At hydrocarbons conversion over this catalyst prepared by the known method, considerable feed losses on formation of coke and gas, catalyst deactivation by formed coke and decrease of an inter-regeneration cycle is observed.

Carbon based catalysts for C—H bond activation have not been extensively studied. B. L. Moldavskii with coworkers found catalytic activity of carbon materials, specifically activated carbon and coke, in dehydrocyclization of n-octane or diisobutyl (2.5-dimethylhexane) and cyclohexane dehydrogenation at temperature of 500 to 560 C. and liquid hourly space velocity (LHSV) 0.1-0.15 h−1. In addition to this reactions, cycloalkane cracking actively occurred (see B. Moldavskii, F. Bezprozvannaya, G. Kamusher and M. Kobyl'skaya, Zhurnal Obshchei Khimii, 1937, b. 7, No. 13, p.p. 1840-1847).

Shortcoming of the known catalyst is the low activity, which is further slowed down during processing time, likely in connection with coke formation. The feedstock dilution by hydrogen does not inhibit of coking.

One of this catalysts is coke produced by pyrolysis of straight-run gasoline at 600 C. (see B. Moldavskii, F. Bezprozvannaya, G. Kamusher and M. Kobyl'skaya, Zhurnal Obshchei Khimii, 1937, b. 7, No. 13, p.p. 1840-1847).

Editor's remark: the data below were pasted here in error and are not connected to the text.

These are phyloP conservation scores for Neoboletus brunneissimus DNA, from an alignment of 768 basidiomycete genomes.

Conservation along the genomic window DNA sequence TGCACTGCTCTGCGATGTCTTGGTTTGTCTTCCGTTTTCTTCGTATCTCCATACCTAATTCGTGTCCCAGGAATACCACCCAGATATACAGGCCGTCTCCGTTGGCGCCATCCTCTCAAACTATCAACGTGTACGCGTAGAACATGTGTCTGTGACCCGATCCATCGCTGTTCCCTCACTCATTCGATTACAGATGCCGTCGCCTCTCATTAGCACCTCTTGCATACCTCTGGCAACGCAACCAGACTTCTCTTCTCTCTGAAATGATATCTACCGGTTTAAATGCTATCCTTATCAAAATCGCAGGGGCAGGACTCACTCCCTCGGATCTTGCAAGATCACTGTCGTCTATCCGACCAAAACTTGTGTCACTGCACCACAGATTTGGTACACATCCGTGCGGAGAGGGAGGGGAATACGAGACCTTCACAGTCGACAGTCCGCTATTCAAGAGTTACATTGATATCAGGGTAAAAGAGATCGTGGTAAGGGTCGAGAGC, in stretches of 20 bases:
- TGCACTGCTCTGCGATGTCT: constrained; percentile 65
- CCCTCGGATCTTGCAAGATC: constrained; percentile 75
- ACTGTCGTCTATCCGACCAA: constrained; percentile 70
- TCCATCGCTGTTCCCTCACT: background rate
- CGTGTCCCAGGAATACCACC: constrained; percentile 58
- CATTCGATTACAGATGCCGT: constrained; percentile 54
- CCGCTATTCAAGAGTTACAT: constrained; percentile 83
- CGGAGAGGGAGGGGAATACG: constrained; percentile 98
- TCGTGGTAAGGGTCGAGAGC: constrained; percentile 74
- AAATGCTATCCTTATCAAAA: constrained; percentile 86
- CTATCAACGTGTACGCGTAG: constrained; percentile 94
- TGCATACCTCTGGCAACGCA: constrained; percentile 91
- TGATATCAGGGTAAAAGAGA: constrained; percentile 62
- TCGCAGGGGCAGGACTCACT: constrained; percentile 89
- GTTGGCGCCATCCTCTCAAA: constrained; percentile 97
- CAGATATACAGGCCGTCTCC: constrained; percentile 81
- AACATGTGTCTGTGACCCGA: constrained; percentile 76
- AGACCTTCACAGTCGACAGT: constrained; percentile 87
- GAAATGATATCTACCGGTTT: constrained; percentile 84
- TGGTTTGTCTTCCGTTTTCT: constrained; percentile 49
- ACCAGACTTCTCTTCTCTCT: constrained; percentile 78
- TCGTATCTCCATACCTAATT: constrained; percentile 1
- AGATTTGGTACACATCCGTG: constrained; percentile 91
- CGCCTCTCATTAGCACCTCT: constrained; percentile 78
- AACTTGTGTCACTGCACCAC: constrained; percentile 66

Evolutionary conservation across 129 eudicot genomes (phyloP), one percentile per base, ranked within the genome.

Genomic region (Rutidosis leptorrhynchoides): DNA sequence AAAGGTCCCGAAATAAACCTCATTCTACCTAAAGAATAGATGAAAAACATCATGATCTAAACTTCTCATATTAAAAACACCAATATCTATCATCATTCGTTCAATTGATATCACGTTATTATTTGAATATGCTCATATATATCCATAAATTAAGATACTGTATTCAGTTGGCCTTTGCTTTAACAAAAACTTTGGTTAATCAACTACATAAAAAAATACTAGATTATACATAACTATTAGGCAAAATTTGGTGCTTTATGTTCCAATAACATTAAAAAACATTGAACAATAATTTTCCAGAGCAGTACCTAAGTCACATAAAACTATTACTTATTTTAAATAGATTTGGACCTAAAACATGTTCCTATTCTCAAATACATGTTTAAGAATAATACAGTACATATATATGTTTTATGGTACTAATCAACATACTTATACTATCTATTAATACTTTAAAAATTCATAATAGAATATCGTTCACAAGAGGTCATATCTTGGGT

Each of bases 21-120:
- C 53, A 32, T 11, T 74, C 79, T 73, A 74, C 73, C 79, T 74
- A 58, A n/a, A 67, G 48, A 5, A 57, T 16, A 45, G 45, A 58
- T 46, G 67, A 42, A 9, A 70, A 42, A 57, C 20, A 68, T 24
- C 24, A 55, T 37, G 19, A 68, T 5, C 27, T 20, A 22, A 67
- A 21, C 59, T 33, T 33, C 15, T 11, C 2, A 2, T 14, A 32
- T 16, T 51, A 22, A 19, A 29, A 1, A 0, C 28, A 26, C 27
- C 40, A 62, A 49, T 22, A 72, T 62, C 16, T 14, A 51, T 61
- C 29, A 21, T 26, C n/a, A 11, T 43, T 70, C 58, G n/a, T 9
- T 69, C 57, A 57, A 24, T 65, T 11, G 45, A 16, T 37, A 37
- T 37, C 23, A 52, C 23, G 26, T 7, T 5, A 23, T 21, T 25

A known catalyst for reforming of naphta, which consisted of petroleum hydrocarbons having more than 6 carbon atoms and not containing alkenes, was represented by activated carbon without treatment or one after impregnation in carbonates or hydroxides of alkali metals (Na, K, Li) and was used at temperature range 538-593 C. The treatment of activated carbon by carbonates and hydroxides of alkali metals decreased coking velocity and enabled catalyst regeneration (see R. A. Sanford and B. S. Friedman, Reforming with Carbon Catalysts, Ind. Eng. Chem., 1954, v.46, No. 12, p.p. 2568-2571).

The shortcoming of this known catalyst include low (not more than 20%) conversion grade, poor activity of treated catalyst in dehydrogenation reaction (the toluene yield from methylcyclohexane is 15.1%) and in dehydrocyclization process (toluene yield from n-heptane is 9.6%) and impossibility of inhibiting coking. So, at the feed dilution by hydrogen or steam at the molar proportion of diluent/hydrocarbon equal to 2.4, feed losses are equal to 2.3% by mass.